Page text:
Feasibility Study of Replacement Procedures and Earthquake Perforrmance of Gas Transmission Pipelines
A general procedure for evaluating the relative risks from earthquake hazards to steel pipelines is developed. The procedure accounts for the influence of traveling ground waves, surface faulting, landslides, and soil liquefaction. The procedure utilizes information, acquired primarily through reconnaissance studies, on regional geology, groundwater conditions, aerial photos, and site-specific soil borings obtained principally through public agencies. Two transmission pipelines in Southern California, Lines 121 and 123, were selected for a feasibility study. Both lines were constructed in 1930, and therefore represent older, more vulnerable portions of the system which are joined with oxy-acetylene welds. Emphasis in this work is placed on characterizing the geotechnical and earthquake hazards to these pipelines, especially the potential for surface faulting and large ground deformation caused by liquefaction. A general replacement procedure is recommended. It involves a three-step process in which a system planning assessment is made, followed by a repair record cost assessment, with a risk assessment completing the evaluation. At each stage in the evaluation, a decision to replace or retain is made.<BR>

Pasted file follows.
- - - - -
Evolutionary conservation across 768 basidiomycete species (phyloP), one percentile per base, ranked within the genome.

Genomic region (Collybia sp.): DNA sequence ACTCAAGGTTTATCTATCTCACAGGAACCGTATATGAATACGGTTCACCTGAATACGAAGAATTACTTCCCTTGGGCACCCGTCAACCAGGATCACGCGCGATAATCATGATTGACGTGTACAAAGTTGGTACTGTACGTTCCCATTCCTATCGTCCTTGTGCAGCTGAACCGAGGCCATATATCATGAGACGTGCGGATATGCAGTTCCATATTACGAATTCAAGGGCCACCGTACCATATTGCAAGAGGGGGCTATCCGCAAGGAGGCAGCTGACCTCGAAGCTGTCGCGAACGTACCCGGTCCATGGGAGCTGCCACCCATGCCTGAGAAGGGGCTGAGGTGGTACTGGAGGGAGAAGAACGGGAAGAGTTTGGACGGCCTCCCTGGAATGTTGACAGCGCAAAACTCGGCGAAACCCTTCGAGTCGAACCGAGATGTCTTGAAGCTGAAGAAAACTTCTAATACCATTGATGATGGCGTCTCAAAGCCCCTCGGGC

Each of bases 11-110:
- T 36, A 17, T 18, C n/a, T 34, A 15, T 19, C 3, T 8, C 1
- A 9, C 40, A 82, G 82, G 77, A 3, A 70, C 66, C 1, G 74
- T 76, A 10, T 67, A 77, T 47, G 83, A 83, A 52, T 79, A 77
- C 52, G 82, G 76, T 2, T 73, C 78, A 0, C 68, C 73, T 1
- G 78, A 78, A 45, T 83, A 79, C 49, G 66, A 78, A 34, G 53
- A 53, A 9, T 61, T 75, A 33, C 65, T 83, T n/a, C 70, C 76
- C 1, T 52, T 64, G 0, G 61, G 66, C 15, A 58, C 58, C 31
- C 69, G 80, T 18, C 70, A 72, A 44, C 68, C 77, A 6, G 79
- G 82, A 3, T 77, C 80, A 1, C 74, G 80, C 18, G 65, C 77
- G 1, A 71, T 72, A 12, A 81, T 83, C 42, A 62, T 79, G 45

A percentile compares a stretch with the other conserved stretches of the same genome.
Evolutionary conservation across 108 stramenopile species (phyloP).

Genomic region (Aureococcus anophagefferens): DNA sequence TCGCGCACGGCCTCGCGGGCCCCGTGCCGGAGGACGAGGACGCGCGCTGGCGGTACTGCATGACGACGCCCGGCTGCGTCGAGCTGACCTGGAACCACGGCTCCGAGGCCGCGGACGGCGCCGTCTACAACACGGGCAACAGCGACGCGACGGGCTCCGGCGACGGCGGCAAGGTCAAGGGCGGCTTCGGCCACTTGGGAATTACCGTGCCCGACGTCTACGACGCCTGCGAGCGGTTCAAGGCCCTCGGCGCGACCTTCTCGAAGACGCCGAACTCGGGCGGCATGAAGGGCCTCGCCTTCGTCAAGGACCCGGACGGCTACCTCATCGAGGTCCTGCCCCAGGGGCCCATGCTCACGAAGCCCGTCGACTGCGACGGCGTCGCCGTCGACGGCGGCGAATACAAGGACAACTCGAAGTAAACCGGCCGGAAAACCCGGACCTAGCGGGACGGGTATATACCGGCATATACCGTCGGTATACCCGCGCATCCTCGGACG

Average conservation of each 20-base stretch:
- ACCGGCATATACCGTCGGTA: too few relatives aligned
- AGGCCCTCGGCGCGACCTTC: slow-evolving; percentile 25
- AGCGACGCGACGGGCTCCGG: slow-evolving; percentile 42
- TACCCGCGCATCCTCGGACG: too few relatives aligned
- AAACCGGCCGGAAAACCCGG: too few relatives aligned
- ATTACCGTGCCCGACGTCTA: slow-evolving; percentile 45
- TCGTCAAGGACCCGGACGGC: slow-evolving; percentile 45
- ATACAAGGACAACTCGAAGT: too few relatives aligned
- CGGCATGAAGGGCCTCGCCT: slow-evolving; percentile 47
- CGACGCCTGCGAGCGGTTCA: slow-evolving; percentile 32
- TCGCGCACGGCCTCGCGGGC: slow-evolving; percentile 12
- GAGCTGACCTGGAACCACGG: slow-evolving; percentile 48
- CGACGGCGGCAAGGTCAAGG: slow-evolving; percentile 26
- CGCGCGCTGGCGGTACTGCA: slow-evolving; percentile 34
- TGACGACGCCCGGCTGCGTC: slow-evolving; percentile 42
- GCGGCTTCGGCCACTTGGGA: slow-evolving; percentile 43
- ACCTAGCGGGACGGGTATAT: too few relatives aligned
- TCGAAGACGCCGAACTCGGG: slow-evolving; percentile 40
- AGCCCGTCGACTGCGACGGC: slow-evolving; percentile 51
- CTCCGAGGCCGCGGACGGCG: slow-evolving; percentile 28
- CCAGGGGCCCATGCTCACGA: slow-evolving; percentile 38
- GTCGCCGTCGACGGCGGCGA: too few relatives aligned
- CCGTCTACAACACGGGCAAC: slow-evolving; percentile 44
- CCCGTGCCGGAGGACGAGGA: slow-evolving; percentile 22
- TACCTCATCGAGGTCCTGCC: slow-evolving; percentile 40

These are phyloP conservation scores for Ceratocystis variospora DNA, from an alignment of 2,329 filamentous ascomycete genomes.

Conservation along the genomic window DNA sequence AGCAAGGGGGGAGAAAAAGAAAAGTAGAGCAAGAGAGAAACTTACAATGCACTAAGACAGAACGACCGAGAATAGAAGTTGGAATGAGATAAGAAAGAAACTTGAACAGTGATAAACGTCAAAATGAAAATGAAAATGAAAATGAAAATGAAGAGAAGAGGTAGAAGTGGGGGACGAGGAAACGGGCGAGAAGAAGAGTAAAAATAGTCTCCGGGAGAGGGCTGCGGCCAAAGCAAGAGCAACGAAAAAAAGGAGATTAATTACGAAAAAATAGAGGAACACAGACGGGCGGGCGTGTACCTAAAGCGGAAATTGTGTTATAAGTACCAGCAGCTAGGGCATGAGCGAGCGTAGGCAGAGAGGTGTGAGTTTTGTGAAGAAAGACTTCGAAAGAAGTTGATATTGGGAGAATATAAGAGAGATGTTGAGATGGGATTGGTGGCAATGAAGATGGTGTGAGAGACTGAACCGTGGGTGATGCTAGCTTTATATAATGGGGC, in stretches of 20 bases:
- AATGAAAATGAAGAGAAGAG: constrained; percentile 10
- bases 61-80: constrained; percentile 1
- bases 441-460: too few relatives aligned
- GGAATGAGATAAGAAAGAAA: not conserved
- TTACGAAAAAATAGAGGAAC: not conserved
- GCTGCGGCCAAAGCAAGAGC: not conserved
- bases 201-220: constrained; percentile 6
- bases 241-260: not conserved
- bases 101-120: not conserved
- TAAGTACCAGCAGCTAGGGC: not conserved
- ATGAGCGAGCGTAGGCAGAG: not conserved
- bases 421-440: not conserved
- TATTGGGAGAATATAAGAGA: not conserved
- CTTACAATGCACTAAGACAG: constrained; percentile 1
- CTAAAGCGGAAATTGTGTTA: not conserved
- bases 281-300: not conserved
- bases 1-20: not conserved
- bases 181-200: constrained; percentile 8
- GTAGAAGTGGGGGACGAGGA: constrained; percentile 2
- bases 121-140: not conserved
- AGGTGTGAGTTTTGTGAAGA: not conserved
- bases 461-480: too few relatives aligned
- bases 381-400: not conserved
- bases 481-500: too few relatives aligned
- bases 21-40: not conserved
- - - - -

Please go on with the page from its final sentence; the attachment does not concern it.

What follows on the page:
Buried Pipelines, Welded Steel Pipelines, Gas Transmission Systems, Welds, Wave Propagation Effects, Seismic Risk Assessment, Southern California Gas Company, Replacement Procedures, and Earthquake Engineering.